Just over a century after its initial completion, Hasting Castle was once again partially rebuilt due to a lack of structural support on its south eastern corner. The reign of Henry II also saw further enhancements to the castle’s overall form and structure.
When Normandy was lost to the French during the reign of King John, the English Channel suddenly became a hostile space. As such, the castles in and around Sussex were ordered to be dismantled – a strategic decision made to prevent them from being of any value to the enemy.
Hastings Castle, however, remained largely intact as it was too difficult to completely destroy. It was refortified in the mid 1220s and underwent more renovation work in 1249. King Edward I used the space in 1274 to issue naval ordinances to his fleet and it wasn’t until over a decade later that use of Hastings Castle became sporadic. In 1287, the cliff supporting the castle’s south wall collapsed, causing a large portion of the wall to fall into the North Sea.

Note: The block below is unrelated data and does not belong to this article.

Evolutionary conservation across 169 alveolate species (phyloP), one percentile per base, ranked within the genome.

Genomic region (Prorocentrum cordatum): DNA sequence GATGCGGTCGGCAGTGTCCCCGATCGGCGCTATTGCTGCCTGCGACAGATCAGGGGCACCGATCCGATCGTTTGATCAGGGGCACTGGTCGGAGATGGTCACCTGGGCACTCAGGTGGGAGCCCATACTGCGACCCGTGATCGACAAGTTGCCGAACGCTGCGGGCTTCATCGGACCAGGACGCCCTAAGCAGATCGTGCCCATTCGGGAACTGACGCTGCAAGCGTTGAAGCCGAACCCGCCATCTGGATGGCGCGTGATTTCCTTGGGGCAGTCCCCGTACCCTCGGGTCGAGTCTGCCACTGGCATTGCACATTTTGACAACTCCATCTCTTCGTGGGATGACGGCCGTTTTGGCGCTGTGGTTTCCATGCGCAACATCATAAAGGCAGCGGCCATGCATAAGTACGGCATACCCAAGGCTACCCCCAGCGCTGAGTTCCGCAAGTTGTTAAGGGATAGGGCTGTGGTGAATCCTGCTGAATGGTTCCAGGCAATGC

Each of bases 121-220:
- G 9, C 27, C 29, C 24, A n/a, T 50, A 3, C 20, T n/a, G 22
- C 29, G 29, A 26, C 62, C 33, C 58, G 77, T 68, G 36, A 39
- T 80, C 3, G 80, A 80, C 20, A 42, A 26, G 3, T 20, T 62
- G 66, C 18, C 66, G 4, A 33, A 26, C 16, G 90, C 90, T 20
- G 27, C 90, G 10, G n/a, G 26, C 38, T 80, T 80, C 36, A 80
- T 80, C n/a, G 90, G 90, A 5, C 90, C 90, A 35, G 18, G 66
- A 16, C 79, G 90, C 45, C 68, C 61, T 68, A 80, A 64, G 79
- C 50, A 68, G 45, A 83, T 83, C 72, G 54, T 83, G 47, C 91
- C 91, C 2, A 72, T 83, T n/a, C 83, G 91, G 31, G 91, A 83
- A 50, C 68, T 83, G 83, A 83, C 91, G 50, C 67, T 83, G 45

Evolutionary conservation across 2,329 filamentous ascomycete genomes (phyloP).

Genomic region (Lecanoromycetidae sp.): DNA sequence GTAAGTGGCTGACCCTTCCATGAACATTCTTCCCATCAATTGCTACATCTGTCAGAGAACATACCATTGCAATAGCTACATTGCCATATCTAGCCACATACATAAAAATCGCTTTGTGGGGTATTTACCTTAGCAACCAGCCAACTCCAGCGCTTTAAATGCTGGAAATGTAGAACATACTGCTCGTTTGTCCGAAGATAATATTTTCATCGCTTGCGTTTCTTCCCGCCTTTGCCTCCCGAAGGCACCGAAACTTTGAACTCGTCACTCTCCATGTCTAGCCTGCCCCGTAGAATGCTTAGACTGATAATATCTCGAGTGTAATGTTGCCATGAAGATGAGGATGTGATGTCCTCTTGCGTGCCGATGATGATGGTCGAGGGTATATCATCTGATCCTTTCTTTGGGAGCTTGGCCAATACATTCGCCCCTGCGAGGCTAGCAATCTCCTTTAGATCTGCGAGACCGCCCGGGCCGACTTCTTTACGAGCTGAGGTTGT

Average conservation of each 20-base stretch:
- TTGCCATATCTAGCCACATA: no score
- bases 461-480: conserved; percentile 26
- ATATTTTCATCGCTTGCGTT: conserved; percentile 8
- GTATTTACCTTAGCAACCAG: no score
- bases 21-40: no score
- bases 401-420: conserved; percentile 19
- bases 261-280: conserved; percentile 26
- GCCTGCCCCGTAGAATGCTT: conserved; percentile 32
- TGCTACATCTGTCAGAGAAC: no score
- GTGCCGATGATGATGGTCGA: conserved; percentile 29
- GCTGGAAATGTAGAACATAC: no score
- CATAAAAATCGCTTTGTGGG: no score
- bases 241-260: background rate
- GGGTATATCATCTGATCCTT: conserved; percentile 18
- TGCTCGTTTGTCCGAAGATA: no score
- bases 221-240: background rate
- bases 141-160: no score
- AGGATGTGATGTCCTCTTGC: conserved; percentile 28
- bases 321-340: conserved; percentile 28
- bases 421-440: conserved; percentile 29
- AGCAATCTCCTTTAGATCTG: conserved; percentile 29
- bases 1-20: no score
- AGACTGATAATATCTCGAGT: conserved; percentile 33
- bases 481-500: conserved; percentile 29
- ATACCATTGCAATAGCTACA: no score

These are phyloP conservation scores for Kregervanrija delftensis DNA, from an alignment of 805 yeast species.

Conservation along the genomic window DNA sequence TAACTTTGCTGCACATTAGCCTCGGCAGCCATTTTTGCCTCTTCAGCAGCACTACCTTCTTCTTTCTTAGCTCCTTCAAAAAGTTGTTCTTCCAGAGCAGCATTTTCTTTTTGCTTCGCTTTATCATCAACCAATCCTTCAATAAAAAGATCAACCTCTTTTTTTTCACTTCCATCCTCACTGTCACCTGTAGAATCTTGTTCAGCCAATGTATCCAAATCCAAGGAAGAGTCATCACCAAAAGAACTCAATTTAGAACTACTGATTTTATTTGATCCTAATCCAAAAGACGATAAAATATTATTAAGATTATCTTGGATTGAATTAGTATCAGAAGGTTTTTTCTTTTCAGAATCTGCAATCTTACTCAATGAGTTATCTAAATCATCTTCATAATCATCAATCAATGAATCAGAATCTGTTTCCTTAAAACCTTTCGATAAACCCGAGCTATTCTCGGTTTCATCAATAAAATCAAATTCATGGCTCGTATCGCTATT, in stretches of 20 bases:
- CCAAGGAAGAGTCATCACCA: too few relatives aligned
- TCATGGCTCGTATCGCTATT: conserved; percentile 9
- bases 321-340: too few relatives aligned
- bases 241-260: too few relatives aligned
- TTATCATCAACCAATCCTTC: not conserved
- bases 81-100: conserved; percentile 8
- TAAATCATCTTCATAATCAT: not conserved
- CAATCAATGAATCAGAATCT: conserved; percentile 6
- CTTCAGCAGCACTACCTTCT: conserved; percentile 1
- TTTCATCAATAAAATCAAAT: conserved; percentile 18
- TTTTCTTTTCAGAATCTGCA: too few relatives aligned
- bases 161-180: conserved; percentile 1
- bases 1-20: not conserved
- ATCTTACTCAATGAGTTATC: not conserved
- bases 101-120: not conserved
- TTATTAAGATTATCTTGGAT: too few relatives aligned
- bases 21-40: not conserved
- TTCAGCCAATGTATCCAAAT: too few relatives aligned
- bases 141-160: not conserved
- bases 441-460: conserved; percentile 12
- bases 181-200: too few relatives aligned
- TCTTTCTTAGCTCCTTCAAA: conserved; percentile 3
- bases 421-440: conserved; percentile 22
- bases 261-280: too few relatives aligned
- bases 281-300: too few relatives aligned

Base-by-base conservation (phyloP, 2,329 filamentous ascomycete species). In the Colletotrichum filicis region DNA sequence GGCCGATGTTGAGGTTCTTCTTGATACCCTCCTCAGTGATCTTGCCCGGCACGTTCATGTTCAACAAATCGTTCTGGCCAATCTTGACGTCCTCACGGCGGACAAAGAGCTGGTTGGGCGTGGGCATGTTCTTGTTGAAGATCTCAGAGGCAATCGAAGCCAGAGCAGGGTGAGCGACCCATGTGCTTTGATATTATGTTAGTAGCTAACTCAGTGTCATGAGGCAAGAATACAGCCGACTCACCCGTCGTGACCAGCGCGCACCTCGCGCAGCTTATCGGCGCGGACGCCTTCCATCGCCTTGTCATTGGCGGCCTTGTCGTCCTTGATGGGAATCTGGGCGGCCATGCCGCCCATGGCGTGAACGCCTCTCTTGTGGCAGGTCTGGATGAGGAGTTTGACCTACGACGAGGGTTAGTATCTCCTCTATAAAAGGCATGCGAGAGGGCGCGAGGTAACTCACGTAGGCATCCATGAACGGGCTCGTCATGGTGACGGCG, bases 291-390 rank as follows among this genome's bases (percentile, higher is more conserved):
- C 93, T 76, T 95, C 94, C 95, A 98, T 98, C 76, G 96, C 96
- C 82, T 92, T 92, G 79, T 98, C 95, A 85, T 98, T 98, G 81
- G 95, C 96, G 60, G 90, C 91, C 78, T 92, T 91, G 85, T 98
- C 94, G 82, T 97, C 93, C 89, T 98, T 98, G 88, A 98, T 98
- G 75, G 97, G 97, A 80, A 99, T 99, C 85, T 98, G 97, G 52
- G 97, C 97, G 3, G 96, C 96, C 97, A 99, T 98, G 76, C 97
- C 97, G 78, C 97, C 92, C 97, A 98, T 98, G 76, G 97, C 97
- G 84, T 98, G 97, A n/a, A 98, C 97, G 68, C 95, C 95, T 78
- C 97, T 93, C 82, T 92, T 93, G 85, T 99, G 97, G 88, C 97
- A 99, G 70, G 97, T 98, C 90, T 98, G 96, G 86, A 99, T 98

Hastings Castle proceeded to take several beatings – both natural and human-inflicted – over the following years. The French attacked it in 1337 and then again in 1339, at which point it was essentially reduced to ruins.